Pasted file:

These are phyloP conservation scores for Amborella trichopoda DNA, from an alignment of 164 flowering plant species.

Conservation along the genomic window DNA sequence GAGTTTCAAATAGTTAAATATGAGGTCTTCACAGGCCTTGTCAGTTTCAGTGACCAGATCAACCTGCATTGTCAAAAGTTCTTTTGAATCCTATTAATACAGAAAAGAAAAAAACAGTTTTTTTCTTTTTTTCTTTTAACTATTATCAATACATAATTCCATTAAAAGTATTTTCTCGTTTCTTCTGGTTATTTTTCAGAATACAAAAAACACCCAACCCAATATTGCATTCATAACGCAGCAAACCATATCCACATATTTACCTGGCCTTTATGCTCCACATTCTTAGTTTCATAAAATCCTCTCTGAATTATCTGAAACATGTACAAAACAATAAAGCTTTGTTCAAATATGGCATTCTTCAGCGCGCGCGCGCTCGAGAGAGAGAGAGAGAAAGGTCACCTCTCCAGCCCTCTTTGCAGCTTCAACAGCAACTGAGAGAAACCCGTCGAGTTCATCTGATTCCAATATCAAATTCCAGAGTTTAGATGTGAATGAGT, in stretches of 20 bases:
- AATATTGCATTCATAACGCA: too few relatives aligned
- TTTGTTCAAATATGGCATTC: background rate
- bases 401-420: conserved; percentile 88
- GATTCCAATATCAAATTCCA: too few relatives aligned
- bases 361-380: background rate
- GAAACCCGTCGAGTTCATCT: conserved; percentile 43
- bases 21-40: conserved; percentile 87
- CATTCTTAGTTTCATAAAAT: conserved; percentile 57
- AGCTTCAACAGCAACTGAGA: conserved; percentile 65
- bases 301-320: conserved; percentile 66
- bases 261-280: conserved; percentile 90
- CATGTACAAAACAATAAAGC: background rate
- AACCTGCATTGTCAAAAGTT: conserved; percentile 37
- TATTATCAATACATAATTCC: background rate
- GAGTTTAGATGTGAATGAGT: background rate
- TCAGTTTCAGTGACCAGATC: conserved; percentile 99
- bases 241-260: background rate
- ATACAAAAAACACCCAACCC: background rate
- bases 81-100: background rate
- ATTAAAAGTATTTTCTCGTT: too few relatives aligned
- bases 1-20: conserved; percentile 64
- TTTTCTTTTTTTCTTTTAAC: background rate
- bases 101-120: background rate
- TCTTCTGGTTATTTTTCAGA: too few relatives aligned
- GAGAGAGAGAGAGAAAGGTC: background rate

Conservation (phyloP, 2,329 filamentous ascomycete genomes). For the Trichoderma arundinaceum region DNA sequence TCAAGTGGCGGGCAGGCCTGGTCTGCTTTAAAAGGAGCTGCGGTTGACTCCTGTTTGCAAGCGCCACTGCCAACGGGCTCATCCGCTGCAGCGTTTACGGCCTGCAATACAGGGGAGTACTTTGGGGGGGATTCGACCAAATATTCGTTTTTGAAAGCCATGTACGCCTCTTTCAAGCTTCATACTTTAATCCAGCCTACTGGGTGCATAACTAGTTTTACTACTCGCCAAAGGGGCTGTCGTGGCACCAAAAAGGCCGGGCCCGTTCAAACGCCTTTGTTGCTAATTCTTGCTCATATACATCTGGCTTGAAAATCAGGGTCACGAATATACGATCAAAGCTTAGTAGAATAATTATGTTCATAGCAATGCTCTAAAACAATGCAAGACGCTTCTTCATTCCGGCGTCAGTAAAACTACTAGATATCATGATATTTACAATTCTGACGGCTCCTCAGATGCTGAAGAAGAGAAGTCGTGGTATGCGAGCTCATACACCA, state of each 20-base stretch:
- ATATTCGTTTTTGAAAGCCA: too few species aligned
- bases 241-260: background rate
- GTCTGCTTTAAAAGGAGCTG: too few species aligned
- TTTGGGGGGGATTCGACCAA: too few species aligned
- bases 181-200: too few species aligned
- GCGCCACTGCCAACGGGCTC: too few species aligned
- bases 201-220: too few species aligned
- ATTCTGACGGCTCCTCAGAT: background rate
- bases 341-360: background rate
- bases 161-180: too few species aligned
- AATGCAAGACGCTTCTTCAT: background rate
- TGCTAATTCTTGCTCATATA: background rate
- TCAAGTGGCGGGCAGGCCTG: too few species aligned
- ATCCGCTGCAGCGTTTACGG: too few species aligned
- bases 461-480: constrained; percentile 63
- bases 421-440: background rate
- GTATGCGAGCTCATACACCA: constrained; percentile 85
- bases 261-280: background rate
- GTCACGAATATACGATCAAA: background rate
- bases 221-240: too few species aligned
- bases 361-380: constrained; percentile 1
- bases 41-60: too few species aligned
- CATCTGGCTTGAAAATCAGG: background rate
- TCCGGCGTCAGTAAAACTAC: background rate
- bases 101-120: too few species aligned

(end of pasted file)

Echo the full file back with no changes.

These are phyloP conservation scores for Amborella trichopoda DNA, from an alignment of 164 flowering plant species.

Conservation along the genomic window DNA sequence GAGTTTCAAATAGTTAAATATGAGGTCTTCACAGGCCTTGTCAGTTTCAGTGACCAGATCAACCTGCATTGTCAAAAGTTCTTTTGAATCCTATTAATACAGAAAAGAAAAAAACAGTTTTTTTCTTTTTTTCTTTTAACTATTATCAATACATAATTCCATTAAAAGTATTTTCTCGTTTCTTCTGGTTATTTTTCAGAATACAAAAAACACCCAACCCAATATTGCATTCATAACGCAGCAAACCATATCCACATATTTACCTGGCCTTTATGCTCCACATTCTTAGTTTCATAAAATCCTCTCTGAATTATCTGAAACATGTACAAAACAATAAAGCTTTGTTCAAATATGGCATTCTTCAGCGCGCGCGCGCTCGAGAGAGAGAGAGAGAAAGGTCACCTCTCCAGCCCTCTTTGCAGCTTCAACAGCAACTGAGAGAAACCCGTCGAGTTCATCTGATTCCAATATCAAATTCCAGAGTTTAGATGTGAATGAGT, in stretches of 20 bases:
- AATATTGCATTCATAACGCA: too few relatives aligned
- TTTGTTCAAATATGGCATTC: background rate
- bases 401-420: conserved; percentile 88
- GATTCCAATATCAAATTCCA: too few relatives aligned
- bases 361-380: background rate
- GAAACCCGTCGAGTTCATCT: conserved; percentile 43
- bases 21-40: conserved; percentile 87
- CATTCTTAGTTTCATAAAAT: conserved; percentile 57
- AGCTTCAACAGCAACTGAGA: conserved; percentile 65
- bases 301-320: conserved; percentile 66
- bases 261-280: conserved; percentile 90
- CATGTACAAAACAATAAAGC: background rate
- AACCTGCATTGTCAAAAGTT: conserved; percentile 37
- TATTATCAATACATAATTCC: background rate
- GAGTTTAGATGTGAATGAGT: background rate
- TCAGTTTCAGTGACCAGATC: conserved; percentile 99
- bases 241-260: background rate
- ATACAAAAAACACCCAACCC: background rate
- bases 81-100: background rate
- ATTAAAAGTATTTTCTCGTT: too few relatives aligned
- bases 1-20: conserved; percentile 64
- TTTTCTTTTTTTCTTTTAAC: background rate
- bases 101-120: background rate
- TCTTCTGGTTATTTTTCAGA: too few relatives aligned
- GAGAGAGAGAGAGAAAGGTC: background rate

Conservation (phyloP, 2,329 filamentous ascomycete genomes). For the Trichoderma arundinaceum region DNA sequence TCAAGTGGCGGGCAGGCCTGGTCTGCTTTAAAAGGAGCTGCGGTTGACTCCTGTTTGCAAGCGCCACTGCCAACGGGCTCATCCGCTGCAGCGTTTACGGCCTGCAATACAGGGGAGTACTTTGGGGGGGATTCGACCAAATATTCGTTTTTGAAAGCCATGTACGCCTCTTTCAAGCTTCATACTTTAATCCAGCCTACTGGGTGCATAACTAGTTTTACTACTCGCCAAAGGGGCTGTCGTGGCACCAAAAAGGCCGGGCCCGTTCAAACGCCTTTGTTGCTAATTCTTGCTCATATACATCTGGCTTGAAAATCAGGGTCACGAATATACGATCAAAGCTTAGTAGAATAATTATGTTCATAGCAATGCTCTAAAACAATGCAAGACGCTTCTTCATTCCGGCGTCAGTAAAACTACTAGATATCATGATATTTACAATTCTGACGGCTCCTCAGATGCTGAAGAAGAGAAGTCGTGGTATGCGAGCTCATACACCA, state of each 20-base stretch:
- ATATTCGTTTTTGAAAGCCA: too few species aligned
- bases 241-260: background rate
- GTCTGCTTTAAAAGGAGCTG: too few species aligned
- TTTGGGGGGGATTCGACCAA: too few species aligned
- bases 181-200: too few species aligned
- GCGCCACTGCCAACGGGCTC: too few species aligned
- bases 201-220: too few species aligned
- ATTCTGACGGCTCCTCAGAT: background rate
- bases 341-360: background rate
- bases 161-180: too few species aligned
- AATGCAAGACGCTTCTTCAT: background rate
- TGCTAATTCTTGCTCATATA: background rate
- TCAAGTGGCGGGCAGGCCTG: too few species aligned
- ATCCGCTGCAGCGTTTACGG: too few species aligned
- bases 461-480: constrained; percentile 63
- bases 421-440: background rate
- GTATGCGAGCTCATACACCA: constrained; percentile 85
- bases 261-280: background rate
- GTCACGAATATACGATCAAA: background rate
- bases 221-240: too few species aligned
- bases 361-380: constrained; percentile 1
- bases 41-60: too few species aligned
- CATCTGGCTTGAAAATCAGG: background rate
- TCCGGCGTCAGTAAAACTAC: background rate
- bases 101-120: too few species aligned